We can use our bodies to either sin and rebel against God, or we can use them to obey and worship God.

It is true that our actions fall on a spectrum between those two realities, but in the end we are either living in obedience or we are living in sin.

In his book Surprised by Hope, N. T. Wright devoted a whole chapter to the idea of “building for the kingdom.”

“But what we can and must do in the present, if we are obedient to the gospel, if we are following Jesus, and if we are indwelt, energized, and directed by the Spirit, is to build for the kingdom” (p. 208).

This leads us to ask the question, “How do we build for the kingdom?”

In light of the passage from James, I would argue that we build for the kingdom when we devote our lives to doing good works in the name of Christ Jesus.

This is the point I want us to get today: just as our tongues can curse or praise God, our lives can either work for His kingdom or they can work against His kingdom.

I believe that sin is rebellion against God, and it has a corrupting nature, not only in our lives, but in the world.

Remember, this world was created good, and it has been corrupted through Satan, sin, and death.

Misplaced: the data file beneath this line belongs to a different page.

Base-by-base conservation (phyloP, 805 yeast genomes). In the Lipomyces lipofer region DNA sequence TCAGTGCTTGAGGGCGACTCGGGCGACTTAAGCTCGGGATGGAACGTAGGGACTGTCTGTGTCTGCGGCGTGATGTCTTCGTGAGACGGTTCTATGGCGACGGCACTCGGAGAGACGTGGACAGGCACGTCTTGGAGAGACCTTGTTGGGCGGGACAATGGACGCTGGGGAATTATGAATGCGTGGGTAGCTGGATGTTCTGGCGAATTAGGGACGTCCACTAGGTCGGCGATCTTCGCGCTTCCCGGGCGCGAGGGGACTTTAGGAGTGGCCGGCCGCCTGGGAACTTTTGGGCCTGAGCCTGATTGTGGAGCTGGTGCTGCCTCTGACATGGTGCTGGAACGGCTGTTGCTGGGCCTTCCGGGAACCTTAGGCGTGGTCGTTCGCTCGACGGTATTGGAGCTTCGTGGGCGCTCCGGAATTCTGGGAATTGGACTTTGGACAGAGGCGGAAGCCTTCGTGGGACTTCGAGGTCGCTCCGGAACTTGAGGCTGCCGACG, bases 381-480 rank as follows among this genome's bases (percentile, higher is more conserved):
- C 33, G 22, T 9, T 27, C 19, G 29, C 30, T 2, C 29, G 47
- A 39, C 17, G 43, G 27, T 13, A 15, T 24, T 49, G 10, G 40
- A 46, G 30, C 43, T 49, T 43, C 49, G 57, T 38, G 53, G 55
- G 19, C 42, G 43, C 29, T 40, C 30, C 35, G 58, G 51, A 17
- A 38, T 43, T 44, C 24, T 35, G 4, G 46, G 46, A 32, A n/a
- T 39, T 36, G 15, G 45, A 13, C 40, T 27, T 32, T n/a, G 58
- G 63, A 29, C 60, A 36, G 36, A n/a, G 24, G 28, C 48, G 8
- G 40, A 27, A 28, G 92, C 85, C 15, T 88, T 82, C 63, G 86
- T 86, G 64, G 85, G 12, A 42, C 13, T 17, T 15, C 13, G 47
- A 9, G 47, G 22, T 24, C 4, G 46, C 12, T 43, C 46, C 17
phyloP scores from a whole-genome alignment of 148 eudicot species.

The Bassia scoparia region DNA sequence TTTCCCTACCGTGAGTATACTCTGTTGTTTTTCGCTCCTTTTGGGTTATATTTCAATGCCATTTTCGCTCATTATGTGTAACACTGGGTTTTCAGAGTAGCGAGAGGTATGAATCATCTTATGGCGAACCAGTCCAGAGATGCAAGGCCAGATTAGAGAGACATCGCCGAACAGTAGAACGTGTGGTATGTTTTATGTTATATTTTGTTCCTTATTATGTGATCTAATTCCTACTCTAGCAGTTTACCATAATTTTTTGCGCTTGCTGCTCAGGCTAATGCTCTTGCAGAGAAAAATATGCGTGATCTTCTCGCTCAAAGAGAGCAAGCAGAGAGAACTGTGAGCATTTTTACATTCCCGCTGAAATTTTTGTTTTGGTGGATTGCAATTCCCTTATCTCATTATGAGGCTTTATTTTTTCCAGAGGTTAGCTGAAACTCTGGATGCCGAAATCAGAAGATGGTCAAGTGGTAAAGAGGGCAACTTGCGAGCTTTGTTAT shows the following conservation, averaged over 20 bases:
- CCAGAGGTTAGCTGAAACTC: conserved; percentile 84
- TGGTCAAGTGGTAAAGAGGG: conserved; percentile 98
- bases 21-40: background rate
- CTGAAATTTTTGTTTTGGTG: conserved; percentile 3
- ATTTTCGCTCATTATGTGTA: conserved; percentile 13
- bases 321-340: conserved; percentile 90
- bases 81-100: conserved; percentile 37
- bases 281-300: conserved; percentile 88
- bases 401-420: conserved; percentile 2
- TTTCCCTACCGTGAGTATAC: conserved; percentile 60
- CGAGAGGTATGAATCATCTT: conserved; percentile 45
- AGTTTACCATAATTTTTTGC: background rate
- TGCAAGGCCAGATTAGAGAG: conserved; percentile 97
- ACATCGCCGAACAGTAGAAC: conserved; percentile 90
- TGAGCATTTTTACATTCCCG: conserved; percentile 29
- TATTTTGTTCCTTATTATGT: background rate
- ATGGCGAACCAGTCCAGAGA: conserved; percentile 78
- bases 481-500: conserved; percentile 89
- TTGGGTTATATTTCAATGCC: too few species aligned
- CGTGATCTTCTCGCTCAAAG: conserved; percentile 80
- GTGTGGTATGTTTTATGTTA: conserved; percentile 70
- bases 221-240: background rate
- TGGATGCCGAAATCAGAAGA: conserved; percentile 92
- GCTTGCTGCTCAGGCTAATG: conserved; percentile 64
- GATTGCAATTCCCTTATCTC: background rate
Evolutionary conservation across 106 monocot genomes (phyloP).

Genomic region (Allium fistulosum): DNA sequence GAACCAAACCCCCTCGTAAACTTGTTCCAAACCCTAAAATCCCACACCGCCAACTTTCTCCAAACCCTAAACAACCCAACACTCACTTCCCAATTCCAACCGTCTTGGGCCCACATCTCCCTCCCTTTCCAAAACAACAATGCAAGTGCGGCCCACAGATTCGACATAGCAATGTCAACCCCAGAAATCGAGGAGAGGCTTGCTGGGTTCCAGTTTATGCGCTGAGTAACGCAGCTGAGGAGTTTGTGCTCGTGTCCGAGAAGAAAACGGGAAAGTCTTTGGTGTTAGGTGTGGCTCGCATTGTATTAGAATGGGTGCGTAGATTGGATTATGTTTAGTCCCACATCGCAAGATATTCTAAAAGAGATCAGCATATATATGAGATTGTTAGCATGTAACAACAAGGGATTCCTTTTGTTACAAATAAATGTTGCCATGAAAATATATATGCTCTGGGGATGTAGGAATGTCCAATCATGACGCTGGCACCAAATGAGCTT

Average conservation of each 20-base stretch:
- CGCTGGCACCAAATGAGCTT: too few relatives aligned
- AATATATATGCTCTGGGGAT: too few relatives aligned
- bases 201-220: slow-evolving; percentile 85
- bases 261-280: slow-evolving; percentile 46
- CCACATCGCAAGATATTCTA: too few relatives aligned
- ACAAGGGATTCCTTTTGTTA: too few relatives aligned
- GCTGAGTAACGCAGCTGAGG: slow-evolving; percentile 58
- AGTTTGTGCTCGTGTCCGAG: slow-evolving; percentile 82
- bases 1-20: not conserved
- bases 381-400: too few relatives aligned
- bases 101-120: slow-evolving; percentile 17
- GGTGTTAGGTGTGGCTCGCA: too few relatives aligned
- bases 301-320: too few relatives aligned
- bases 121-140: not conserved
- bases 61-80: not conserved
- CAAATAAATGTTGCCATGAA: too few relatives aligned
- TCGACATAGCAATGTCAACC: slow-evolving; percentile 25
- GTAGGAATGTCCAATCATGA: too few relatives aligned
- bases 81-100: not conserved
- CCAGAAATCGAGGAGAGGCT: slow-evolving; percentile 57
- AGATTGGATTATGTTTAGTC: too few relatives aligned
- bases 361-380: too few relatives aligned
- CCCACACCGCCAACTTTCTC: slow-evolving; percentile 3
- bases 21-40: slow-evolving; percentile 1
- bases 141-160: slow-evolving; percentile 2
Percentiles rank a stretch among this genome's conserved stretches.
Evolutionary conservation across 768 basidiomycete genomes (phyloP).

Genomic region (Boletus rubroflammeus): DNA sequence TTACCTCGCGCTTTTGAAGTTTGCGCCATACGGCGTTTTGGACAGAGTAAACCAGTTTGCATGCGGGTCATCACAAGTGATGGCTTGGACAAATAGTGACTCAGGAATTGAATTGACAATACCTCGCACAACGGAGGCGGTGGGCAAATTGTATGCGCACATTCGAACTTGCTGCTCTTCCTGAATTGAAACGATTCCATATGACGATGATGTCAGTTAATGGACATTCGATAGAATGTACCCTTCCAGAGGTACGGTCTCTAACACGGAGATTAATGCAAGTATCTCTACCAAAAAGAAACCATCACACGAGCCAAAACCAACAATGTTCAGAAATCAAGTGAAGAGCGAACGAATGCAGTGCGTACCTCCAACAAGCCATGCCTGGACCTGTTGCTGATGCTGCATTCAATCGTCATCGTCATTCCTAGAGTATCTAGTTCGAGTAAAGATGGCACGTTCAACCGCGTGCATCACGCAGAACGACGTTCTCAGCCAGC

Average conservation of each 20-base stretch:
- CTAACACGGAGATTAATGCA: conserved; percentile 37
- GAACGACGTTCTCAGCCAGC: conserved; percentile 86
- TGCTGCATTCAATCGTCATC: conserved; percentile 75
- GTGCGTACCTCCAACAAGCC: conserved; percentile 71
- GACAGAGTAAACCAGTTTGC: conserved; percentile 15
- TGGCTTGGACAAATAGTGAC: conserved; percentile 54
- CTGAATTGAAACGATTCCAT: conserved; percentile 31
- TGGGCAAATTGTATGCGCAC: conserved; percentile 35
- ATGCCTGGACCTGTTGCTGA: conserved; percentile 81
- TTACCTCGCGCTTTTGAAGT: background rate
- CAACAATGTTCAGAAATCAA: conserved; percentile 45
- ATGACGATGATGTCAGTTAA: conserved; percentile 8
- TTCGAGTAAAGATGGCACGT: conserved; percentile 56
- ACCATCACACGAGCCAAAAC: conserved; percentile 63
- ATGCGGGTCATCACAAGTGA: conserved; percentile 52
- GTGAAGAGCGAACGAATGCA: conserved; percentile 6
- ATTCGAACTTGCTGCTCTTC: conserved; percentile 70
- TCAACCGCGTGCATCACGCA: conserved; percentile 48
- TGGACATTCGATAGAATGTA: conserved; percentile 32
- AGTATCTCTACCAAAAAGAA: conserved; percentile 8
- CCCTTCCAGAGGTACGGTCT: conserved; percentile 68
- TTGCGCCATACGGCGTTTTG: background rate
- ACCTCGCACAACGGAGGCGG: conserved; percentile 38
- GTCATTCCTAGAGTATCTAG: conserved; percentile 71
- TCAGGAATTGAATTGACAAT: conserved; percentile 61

For us to build for God’s kingdom requires us to leave sin behind through repentance, and join our lives to Jesus.

It is not enough just to leave a life of sin, but we also need to pursue what is right.

God called us to a life of obedience and good works. This is the practical side of how we join Him in His effort to redeem all of creation.

It is crucial to remember that our good works are not what makes us right with God, that only happens through faith in Jesus. Rather, our good works are our effort to partner with God in bringing His Kingdom to earth.

The implication of this thought is that the more we devote our lives to God’s kingdom the less we will be involved with sin. In other words, the best way to live out our repentance is to spend our lives doing good.

When we devote our lives to doing good, we are no longer participating in what brings corruption and injustice into God’s good creation.  Just as salt corrupts fresh water, sin corrupts good works.

Consider what the apostle Paul wrote in Galatians:

Do not be deceived: God is not mocked, for whatever one sows, that will he also reap. For the one who sows to his own flesh will from the flesh reap corruption, but the one who sows to the Spirit will from the Spirit reap eternal life. And let us not grow weary of doing good, for in due season we will reap, if we do not give up. So then, as we have opportunity, let us do good to everyone, and especially to those who are of the household of faith (Galatians 6:7-10, ESV).

Here we discover the key to good works: being led by the Spirit.

The best way I know to be led by the Spirit is to be students of Scripture, to be involved in a church family, and to be devoted to prayer. If we care about doing what God has called us to do, if we desire to be led by the Spirit, then we will make these things a priority in our lives.

There are two ways we can live our lives. We can lives our lives in rebellion against God, or we can live our lives building for His kingdom.

Make the right choice.